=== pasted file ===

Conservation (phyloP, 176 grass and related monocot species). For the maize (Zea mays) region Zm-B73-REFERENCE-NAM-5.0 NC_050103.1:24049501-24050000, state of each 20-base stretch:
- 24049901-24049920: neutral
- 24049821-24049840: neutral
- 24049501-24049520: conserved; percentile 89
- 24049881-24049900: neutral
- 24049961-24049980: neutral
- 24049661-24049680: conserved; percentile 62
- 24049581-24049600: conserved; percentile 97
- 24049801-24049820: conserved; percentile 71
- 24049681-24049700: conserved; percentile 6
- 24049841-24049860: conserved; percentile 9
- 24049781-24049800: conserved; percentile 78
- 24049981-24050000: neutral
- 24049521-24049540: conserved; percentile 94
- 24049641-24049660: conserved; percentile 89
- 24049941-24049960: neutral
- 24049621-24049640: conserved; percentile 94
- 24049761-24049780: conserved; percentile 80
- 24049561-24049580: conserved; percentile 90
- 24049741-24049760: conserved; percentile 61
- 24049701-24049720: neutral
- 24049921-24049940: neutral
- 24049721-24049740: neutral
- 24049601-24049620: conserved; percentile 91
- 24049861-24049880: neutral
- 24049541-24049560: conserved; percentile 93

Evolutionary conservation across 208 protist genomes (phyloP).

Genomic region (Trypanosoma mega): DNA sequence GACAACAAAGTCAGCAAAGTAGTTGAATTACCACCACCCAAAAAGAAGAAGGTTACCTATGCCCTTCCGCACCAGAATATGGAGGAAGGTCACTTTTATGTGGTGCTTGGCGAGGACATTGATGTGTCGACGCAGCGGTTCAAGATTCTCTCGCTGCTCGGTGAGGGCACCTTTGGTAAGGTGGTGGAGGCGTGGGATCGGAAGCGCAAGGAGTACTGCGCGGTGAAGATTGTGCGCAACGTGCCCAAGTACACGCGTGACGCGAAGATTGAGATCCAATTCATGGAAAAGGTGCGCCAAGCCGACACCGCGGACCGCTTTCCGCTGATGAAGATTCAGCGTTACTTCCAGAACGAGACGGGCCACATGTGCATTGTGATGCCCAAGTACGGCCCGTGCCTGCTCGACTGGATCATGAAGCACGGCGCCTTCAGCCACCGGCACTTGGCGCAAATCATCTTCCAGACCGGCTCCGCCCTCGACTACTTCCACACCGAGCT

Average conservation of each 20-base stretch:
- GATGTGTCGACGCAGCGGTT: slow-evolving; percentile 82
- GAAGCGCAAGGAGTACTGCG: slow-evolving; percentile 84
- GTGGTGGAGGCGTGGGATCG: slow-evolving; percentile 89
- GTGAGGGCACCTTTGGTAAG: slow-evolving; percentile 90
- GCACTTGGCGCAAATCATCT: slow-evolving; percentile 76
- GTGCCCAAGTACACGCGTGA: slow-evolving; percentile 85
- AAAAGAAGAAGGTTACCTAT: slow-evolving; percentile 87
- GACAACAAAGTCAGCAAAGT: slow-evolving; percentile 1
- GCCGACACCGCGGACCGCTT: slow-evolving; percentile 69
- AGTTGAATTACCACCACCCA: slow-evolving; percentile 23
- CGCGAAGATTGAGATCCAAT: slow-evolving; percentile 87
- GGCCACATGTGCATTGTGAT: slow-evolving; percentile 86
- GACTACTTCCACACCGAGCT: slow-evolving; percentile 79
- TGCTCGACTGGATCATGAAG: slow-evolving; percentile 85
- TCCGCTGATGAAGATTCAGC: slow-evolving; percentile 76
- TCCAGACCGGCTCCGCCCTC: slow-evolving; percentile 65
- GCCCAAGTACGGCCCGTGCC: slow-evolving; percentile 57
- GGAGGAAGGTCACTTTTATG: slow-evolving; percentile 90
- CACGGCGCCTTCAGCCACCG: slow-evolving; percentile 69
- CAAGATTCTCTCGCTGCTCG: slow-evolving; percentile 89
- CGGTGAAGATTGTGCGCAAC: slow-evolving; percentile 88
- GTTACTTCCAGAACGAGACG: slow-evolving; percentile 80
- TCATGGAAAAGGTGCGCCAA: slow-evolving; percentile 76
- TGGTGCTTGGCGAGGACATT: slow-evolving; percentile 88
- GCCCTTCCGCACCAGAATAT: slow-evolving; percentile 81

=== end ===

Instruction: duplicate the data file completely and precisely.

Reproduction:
Conservation (phyloP, 176 grass and related monocot species). For the maize (Zea mays) region Zm-B73-REFERENCE-NAM-5.0 NC_050103.1:24049501-24050000, state of each 20-base stretch:
- 24049901-24049920: neutral
- 24049821-24049840: neutral
- 24049501-24049520: conserved; percentile 89
- 24049881-24049900: neutral
- 24049961-24049980: neutral
- 24049661-24049680: conserved; percentile 62
- 24049581-24049600: conserved; percentile 97
- 24049801-24049820: conserved; percentile 71
- 24049681-24049700: conserved; percentile 6
- 24049841-24049860: conserved; percentile 9
- 24049781-24049800: conserved; percentile 78
- 24049981-24050000: neutral
- 24049521-24049540: conserved; percentile 94
- 24049641-24049660: conserved; percentile 89
- 24049941-24049960: neutral
- 24049621-24049640: conserved; percentile 94
- 24049761-24049780: conserved; percentile 80
- 24049561-24049580: conserved; percentile 90
- 24049741-24049760: conserved; percentile 61
- 24049701-24049720: neutral
- 24049921-24049940: neutral
- 24049721-24049740: neutral
- 24049601-24049620: conserved; percentile 91
- 24049861-24049880: neutral
- 24049541-24049560: conserved; percentile 93

Evolutionary conservation across 208 protist genomes (phyloP).

Genomic region (Trypanosoma mega): DNA sequence GACAACAAAGTCAGCAAAGTAGTTGAATTACCACCACCCAAAAAGAAGAAGGTTACCTATGCCCTTCCGCACCAGAATATGGAGGAAGGTCACTTTTATGTGGTGCTTGGCGAGGACATTGATGTGTCGACGCAGCGGTTCAAGATTCTCTCGCTGCTCGGTGAGGGCACCTTTGGTAAGGTGGTGGAGGCGTGGGATCGGAAGCGCAAGGAGTACTGCGCGGTGAAGATTGTGCGCAACGTGCCCAAGTACACGCGTGACGCGAAGATTGAGATCCAATTCATGGAAAAGGTGCGCCAAGCCGACACCGCGGACCGCTTTCCGCTGATGAAGATTCAGCGTTACTTCCAGAACGAGACGGGCCACATGTGCATTGTGATGCCCAAGTACGGCCCGTGCCTGCTCGACTGGATCATGAAGCACGGCGCCTTCAGCCACCGGCACTTGGCGCAAATCATCTTCCAGACCGGCTCCGCCCTCGACTACTTCCACACCGAGCT

Average conservation of each 20-base stretch:
- GATGTGTCGACGCAGCGGTT: slow-evolving; percentile 82
- GAAGCGCAAGGAGTACTGCG: slow-evolving; percentile 84
- GTGGTGGAGGCGTGGGATCG: slow-evolving; percentile 89
- GTGAGGGCACCTTTGGTAAG: slow-evolving; percentile 90
- GCACTTGGCGCAAATCATCT: slow-evolving; percentile 76
- GTGCCCAAGTACACGCGTGA: slow-evolving; percentile 85
- AAAAGAAGAAGGTTACCTAT: slow-evolving; percentile 87
- GACAACAAAGTCAGCAAAGT: slow-evolving; percentile 1
- GCCGACACCGCGGACCGCTT: slow-evolving; percentile 69
- AGTTGAATTACCACCACCCA: slow-evolving; percentile 23
- CGCGAAGATTGAGATCCAAT: slow-evolving; percentile 87
- GGCCACATGTGCATTGTGAT: slow-evolving; percentile 86
- GACTACTTCCACACCGAGCT: slow-evolving; percentile 79
- TGCTCGACTGGATCATGAAG: slow-evolving; percentile 85
- TCCGCTGATGAAGATTCAGC: slow-evolving; percentile 76
- TCCAGACCGGCTCCGCCCTC: slow-evolving; percentile 65
- GCCCAAGTACGGCCCGTGCC: slow-evolving; percentile 57
- GGAGGAAGGTCACTTTTATG: slow-evolving; percentile 90
- CACGGCGCCTTCAGCCACCG: slow-evolving; percentile 69
- CAAGATTCTCTCGCTGCTCG: slow-evolving; percentile 89
- CGGTGAAGATTGTGCGCAAC: slow-evolving; percentile 88
- GTTACTTCCAGAACGAGACG: slow-evolving; percentile 80
- TCATGGAAAAGGTGCGCCAA: slow-evolving; percentile 76
- TGGTGCTTGGCGAGGACATT: slow-evolving; percentile 88
- GCCCTTCCGCACCAGAATAT: slow-evolving; percentile 81